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Baghdad Bridge Stampede Kills 965

At least 965 Iraqis were crushed to death or drowned in a stampede on a Baghdad bridge yesterday as vast crowds of Shiite pilgrims were sent into panic by rumors of suicide bombers in their midst.


In Iraq's deadliest day since the US-led war of March 2003, hundreds of women, children and elderly people were trampled underfoot or jumped to their deaths from the bridge after a deadly mortar strike on a Shiite shrine.


Iraq authorities said the tragedy -- which risks inflaming sectarian tensions in the country -- was a "terrorist" act by toppled dictator Saddam Hussein's loyalists and al-Qaeda frontman in Iraq, Abu Musab al-Zarqawi.


A security official said 965 were killed and 465 injured in the crush of pilgrims who converged on the Kadhimiya Mosque in northern Baghdad for a ceremony mourning the death of a revered Shiite imam.


"We are expecting more drowned corpses to surface," he said.


Most were trampled to death or fell from al-Aaimmah Bridge into the Tigris River as panic gripped thousands of pilgrims among the several million attempting to make their way to the mosque.


"The terrorist pointed a finger at another person saying that he was carrying explosives ... and that led to the panic," Interior Minister Bayan Baker Solagh told state-owned Iraqia television.


The stampede occurred after the Kadhimiya Mosque -- the burial place of Shiite imam Mussa Kazim who died 12 centuries ago -- came under mortar fire, leaving at least seven dead and 37 wounded.


The incident could further stoke tensions between the country's Shiite majority and the ousted Sunni elite that has provided the backbone to the raging insurgency, only days after divisions were revived over the writing of the country's post-Saddam constitution.


A carpet of shoes belonging to the victims littered the bridge where waist-high concrete barriers designed to foil car bombers were stained with the blood of victims who had been crushed against them.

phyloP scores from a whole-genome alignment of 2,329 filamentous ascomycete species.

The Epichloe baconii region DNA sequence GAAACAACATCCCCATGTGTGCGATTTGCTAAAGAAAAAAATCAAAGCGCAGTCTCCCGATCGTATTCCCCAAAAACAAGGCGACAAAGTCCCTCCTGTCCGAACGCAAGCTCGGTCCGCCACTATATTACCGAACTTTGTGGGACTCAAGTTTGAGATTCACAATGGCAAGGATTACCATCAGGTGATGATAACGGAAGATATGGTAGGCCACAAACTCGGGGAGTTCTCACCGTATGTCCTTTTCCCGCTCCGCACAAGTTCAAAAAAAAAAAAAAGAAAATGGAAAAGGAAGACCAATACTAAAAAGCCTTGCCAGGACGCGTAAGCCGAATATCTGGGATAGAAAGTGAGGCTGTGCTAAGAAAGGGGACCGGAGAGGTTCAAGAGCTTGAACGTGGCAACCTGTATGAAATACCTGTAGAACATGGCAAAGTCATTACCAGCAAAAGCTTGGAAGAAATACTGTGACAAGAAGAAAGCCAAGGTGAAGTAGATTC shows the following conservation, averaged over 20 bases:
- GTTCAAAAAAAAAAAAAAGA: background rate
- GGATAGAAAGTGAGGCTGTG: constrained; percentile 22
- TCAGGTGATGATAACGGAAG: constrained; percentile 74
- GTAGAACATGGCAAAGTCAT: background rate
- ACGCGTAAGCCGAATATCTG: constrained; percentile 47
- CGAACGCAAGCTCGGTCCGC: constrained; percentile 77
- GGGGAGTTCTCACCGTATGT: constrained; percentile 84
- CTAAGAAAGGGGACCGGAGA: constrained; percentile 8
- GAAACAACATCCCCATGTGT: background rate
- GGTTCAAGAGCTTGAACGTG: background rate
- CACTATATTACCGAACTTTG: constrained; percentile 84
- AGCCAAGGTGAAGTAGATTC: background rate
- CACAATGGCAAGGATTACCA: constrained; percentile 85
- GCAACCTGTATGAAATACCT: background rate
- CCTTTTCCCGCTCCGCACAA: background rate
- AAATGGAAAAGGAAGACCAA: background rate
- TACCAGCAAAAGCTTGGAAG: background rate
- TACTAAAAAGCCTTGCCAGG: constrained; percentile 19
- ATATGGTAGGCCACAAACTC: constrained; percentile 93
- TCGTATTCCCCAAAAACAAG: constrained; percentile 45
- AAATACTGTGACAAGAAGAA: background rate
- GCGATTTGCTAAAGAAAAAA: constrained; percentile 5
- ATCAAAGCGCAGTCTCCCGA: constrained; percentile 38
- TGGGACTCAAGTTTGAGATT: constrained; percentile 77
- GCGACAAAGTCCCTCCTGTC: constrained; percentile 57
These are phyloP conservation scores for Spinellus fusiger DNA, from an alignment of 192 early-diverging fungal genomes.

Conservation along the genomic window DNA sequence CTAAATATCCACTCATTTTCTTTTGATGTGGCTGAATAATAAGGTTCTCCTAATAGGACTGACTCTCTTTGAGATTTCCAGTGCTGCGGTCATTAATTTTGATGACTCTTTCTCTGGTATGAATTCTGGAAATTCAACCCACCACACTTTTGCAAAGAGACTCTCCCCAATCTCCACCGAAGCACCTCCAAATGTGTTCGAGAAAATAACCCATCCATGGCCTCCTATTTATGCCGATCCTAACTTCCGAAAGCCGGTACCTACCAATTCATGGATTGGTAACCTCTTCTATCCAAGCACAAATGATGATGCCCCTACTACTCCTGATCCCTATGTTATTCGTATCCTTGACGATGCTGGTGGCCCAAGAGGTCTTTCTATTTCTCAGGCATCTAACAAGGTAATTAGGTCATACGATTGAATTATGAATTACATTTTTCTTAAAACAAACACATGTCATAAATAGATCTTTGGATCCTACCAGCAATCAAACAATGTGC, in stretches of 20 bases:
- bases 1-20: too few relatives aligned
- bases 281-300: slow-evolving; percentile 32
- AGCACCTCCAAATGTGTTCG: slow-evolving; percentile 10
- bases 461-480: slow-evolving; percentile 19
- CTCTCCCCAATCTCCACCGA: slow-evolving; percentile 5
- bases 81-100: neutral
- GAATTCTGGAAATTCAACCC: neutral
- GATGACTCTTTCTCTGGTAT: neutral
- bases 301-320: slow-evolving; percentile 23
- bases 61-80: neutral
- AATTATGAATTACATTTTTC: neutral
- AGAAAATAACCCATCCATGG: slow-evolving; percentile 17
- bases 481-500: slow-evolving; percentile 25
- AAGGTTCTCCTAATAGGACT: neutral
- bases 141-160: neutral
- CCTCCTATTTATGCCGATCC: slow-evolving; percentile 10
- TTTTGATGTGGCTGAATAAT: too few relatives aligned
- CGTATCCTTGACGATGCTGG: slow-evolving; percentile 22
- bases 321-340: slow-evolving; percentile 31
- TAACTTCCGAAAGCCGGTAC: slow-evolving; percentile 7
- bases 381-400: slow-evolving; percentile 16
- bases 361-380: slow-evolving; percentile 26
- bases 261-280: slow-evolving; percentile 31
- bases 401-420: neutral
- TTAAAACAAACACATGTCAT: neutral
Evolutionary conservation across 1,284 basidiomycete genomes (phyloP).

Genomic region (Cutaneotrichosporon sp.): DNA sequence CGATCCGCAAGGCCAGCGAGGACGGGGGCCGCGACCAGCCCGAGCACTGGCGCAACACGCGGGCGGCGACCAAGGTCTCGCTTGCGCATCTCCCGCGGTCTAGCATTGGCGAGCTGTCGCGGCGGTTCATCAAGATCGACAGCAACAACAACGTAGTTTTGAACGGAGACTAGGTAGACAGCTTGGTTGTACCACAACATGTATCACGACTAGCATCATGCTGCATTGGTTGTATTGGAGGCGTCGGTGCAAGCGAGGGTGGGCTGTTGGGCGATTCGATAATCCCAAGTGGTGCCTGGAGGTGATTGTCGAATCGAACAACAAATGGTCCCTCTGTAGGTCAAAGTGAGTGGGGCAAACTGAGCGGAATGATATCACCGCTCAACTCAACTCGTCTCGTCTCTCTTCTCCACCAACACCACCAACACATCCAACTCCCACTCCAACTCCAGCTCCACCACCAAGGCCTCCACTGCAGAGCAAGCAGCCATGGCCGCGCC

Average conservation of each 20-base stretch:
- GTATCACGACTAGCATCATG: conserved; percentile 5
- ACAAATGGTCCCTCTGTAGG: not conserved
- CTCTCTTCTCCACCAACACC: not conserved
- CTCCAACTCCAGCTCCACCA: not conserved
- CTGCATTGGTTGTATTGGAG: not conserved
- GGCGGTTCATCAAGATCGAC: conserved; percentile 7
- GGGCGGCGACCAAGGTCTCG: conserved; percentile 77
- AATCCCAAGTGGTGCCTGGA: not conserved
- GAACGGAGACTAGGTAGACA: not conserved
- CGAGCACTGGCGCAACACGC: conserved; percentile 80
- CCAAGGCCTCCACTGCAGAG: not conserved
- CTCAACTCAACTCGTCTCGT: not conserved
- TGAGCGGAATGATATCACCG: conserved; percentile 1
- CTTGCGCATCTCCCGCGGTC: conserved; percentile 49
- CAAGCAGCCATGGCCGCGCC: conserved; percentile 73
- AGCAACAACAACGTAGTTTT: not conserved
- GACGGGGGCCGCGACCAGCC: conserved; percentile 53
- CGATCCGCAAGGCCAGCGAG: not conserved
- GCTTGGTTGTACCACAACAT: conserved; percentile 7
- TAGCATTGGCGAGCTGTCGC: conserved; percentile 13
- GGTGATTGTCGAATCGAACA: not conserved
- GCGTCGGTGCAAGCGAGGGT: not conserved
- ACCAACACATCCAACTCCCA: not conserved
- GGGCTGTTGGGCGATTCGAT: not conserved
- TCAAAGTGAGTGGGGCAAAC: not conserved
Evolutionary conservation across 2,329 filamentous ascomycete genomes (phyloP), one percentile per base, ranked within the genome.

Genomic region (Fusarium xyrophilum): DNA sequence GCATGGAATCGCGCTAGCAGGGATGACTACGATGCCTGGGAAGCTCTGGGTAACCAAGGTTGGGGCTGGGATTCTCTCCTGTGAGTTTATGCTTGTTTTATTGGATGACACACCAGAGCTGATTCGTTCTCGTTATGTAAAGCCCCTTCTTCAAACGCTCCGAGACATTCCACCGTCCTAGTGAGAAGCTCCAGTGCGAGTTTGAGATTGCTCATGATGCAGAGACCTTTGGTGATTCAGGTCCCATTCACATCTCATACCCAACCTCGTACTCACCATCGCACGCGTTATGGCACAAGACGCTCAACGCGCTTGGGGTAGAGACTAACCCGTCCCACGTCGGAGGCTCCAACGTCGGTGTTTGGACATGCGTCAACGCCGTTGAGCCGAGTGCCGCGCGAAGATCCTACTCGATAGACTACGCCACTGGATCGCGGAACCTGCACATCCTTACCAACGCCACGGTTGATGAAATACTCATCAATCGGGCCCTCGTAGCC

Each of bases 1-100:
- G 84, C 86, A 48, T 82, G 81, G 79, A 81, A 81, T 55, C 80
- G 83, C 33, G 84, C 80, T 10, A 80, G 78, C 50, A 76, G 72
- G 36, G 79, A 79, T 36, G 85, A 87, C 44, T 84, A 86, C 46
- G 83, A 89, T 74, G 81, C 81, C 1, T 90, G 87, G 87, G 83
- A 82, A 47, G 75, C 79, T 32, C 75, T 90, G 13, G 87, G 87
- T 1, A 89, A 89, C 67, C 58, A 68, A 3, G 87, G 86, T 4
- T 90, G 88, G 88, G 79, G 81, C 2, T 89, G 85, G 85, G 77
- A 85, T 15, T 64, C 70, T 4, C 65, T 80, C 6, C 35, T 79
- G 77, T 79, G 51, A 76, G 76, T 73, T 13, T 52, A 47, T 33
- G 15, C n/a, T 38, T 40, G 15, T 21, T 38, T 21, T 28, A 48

"It was Saddamists and Zarqawists who spread rumors on the bridge and that is why people panicked," national security advisor Muwaffaq al-Rubaie told the television.


People injured lined the corridors of Baghdad's hospitals as they struggled to cope with the enormity of the disaster.


"The crowd started to panic and women and children were being trampled underfoot," said Abdul Walid, 54, lying dazed on a hospital floor. "My son was on my shoulders, I don't know where he is now -- everybody was suffocating to death so I eventually had to jump."


An al-Qaeda linked group calling itself the Jaiech al-Taifa al-Mansoura (Army of the Victorious Community) claimed it carried out the attack on the mosque to "punish the genocides committed against Sunnis."


The US military said its helicopters had fired on the rebels who carried out the mortar attack and Iraqi officials said seven of them were killed.


Officials said 25 people died of poisoning after eating or drinking products that had been deliberately contaminated.


Prime Minister Ibrahim Jaafari, a member of the majority Shiite community, declared a three-day mourning period and went on television to appeal for national unity.


He described it as a "terrorist attack not separate from terrorist attacks in the past."


The tragedy provoked an international outcry with messages of sympathy flowing in from the UN, the US, the EU and the Arab League.


Neighboring Shiite Iran offered its condolences but warned that "suspicious hands are involved in conspiracies to incite violence and bloodshed among the different Iraqi groups and tribes."


Iraqi Health Minister Abdul Mutalib Mohammad Ali demanded the resignation of the interior and defense ministers whom he blamed for the tragedy.


Shiites, long repressed under Saddam, have been one of the main targets of the Sunni-led insurgency. In March last year more than 170 people were killed in almost simultaneous attacks in Karbala and Baghdad mosques as faithful Shiites marked a religious festival.


Wednesday's tragedy came amid deep divisions in the country over Iraq's draft constitution, which is opposed by disgruntled Sunni Arabs who are now seeking alliances to defeat the charter in an October 15 referendum.


"Even if it wasn't directly caused by Sunni insurgents, the perception will be that it was," said Joost Hiltermann of the International Crisis Group, an organization working to resolve conflicts.


"In the current environment people will see things in a sectarian light ... and it may well lead to further expansion of growing sectarian animosities."


Iraq's revered Shiite cleric Ayatollah Ali Sistani called for unity.


"He (Sistani) calls on all Iraqis to have unity and close ranks, to give no chance to those who want to provoke discord," said Hamid Khaffaf, Sistani's spokesperson in the southern holy city of Najaf.


US Ambassador Zalmay Khalilzad hinted that the draft constitution, presented to parliament on Sunday after weeks of tortuous negotiations that failed to bring the Sunnis on board, was still an incomplete document.


The Sunni leaders, who are mobilizing the community to strike alliances across the sectarian divide, said they were opening talks with other ethnic and religious groups including radical Shiite cleric Moqtada al-Sadr's movement.


(Chinadaily.com.cn via agencies, September 1, 2005)


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